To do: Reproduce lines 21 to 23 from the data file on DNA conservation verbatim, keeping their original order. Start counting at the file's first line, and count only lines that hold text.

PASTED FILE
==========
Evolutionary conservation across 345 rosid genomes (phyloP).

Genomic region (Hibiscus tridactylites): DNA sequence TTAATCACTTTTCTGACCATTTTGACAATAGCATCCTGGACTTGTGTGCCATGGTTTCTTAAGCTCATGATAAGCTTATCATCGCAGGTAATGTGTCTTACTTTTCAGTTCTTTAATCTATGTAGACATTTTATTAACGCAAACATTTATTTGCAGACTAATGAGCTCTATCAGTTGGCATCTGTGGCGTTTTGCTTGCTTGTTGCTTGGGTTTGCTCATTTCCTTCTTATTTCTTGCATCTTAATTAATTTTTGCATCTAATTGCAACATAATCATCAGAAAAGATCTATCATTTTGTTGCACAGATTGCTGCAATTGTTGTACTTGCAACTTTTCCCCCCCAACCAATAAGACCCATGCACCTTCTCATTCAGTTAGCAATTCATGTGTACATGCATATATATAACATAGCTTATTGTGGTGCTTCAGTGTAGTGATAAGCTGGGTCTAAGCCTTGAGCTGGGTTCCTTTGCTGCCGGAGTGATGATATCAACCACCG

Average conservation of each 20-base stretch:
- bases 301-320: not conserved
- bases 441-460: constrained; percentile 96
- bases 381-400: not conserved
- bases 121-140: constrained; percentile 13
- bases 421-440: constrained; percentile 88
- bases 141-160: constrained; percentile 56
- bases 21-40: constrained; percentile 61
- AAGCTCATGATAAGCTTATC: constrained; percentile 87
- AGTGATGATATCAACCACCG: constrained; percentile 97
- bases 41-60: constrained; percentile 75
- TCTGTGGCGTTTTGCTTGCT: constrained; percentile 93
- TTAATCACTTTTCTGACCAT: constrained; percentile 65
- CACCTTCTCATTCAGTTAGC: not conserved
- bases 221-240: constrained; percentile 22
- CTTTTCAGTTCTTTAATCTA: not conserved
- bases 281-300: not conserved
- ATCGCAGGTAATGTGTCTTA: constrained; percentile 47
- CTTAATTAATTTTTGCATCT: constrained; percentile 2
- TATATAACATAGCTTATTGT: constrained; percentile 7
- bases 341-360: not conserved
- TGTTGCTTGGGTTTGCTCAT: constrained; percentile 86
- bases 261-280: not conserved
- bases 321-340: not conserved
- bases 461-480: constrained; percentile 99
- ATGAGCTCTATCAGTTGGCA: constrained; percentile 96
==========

- CTTAATTAATTTTTGCATCT: constrained; percentile 2
- TATATAACATAGCTTATTGT: constrained; percentile 7
- bases 341-360: not conserved